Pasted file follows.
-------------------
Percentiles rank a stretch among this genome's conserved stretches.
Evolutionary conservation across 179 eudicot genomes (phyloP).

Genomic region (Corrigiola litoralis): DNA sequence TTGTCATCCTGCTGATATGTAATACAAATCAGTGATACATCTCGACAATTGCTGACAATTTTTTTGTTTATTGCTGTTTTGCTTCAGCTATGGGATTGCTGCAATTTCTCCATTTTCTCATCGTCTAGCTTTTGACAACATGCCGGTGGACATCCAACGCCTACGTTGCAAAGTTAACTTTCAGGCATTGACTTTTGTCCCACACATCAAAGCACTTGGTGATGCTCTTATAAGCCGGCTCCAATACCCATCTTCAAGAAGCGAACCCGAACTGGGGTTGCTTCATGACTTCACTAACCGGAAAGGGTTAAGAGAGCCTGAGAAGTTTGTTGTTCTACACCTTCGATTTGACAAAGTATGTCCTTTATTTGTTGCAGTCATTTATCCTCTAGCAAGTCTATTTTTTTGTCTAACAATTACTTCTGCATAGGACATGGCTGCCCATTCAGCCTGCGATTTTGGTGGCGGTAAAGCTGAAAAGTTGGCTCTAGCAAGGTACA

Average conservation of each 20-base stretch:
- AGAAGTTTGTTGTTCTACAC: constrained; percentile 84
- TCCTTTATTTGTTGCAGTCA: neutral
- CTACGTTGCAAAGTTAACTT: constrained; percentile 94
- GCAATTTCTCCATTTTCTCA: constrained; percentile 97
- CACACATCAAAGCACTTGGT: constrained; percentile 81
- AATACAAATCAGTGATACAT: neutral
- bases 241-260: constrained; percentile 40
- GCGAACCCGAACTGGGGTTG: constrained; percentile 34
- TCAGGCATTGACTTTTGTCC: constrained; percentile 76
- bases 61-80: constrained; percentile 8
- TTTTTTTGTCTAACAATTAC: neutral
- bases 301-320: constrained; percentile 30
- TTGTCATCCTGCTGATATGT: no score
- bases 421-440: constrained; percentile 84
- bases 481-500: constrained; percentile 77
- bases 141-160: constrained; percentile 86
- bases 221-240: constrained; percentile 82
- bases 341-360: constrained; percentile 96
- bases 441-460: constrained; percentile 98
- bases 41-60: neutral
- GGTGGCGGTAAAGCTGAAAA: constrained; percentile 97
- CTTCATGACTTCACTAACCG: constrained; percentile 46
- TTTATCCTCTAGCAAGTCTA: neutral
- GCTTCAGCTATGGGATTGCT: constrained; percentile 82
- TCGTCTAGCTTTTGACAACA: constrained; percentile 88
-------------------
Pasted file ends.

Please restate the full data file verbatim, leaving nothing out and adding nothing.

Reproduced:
Percentiles rank a stretch among this genome's conserved stretches.
Evolutionary conservation across 179 eudicot genomes (phyloP).

Genomic region (Corrigiola litoralis): DNA sequence TTGTCATCCTGCTGATATGTAATACAAATCAGTGATACATCTCGACAATTGCTGACAATTTTTTTGTTTATTGCTGTTTTGCTTCAGCTATGGGATTGCTGCAATTTCTCCATTTTCTCATCGTCTAGCTTTTGACAACATGCCGGTGGACATCCAACGCCTACGTTGCAAAGTTAACTTTCAGGCATTGACTTTTGTCCCACACATCAAAGCACTTGGTGATGCTCTTATAAGCCGGCTCCAATACCCATCTTCAAGAAGCGAACCCGAACTGGGGTTGCTTCATGACTTCACTAACCGGAAAGGGTTAAGAGAGCCTGAGAAGTTTGTTGTTCTACACCTTCGATTTGACAAAGTATGTCCTTTATTTGTTGCAGTCATTTATCCTCTAGCAAGTCTATTTTTTTGTCTAACAATTACTTCTGCATAGGACATGGCTGCCCATTCAGCCTGCGATTTTGGTGGCGGTAAAGCTGAAAAGTTGGCTCTAGCAAGGTACA

Average conservation of each 20-base stretch:
- AGAAGTTTGTTGTTCTACAC: constrained; percentile 84
- TCCTTTATTTGTTGCAGTCA: neutral
- CTACGTTGCAAAGTTAACTT: constrained; percentile 94
- GCAATTTCTCCATTTTCTCA: constrained; percentile 97
- CACACATCAAAGCACTTGGT: constrained; percentile 81
- AATACAAATCAGTGATACAT: neutral
- bases 241-260: constrained; percentile 40
- GCGAACCCGAACTGGGGTTG: constrained; percentile 34
- TCAGGCATTGACTTTTGTCC: constrained; percentile 76
- bases 61-80: constrained; percentile 8
- TTTTTTTGTCTAACAATTAC: neutral
- bases 301-320: constrained; percentile 30
- TTGTCATCCTGCTGATATGT: no score
- bases 421-440: constrained; percentile 84
- bases 481-500: constrained; percentile 77
- bases 141-160: constrained; percentile 86
- bases 221-240: constrained; percentile 82
- bases 341-360: constrained; percentile 96
- bases 441-460: constrained; percentile 98
- bases 41-60: neutral
- GGTGGCGGTAAAGCTGAAAA: constrained; percentile 97
- CTTCATGACTTCACTAACCG: constrained; percentile 46
- TTTATCCTCTAGCAAGTCTA: neutral
- GCTTCAGCTATGGGATTGCT: constrained; percentile 82
- TCGTCTAGCTTTTGACAACA: constrained; percentile 88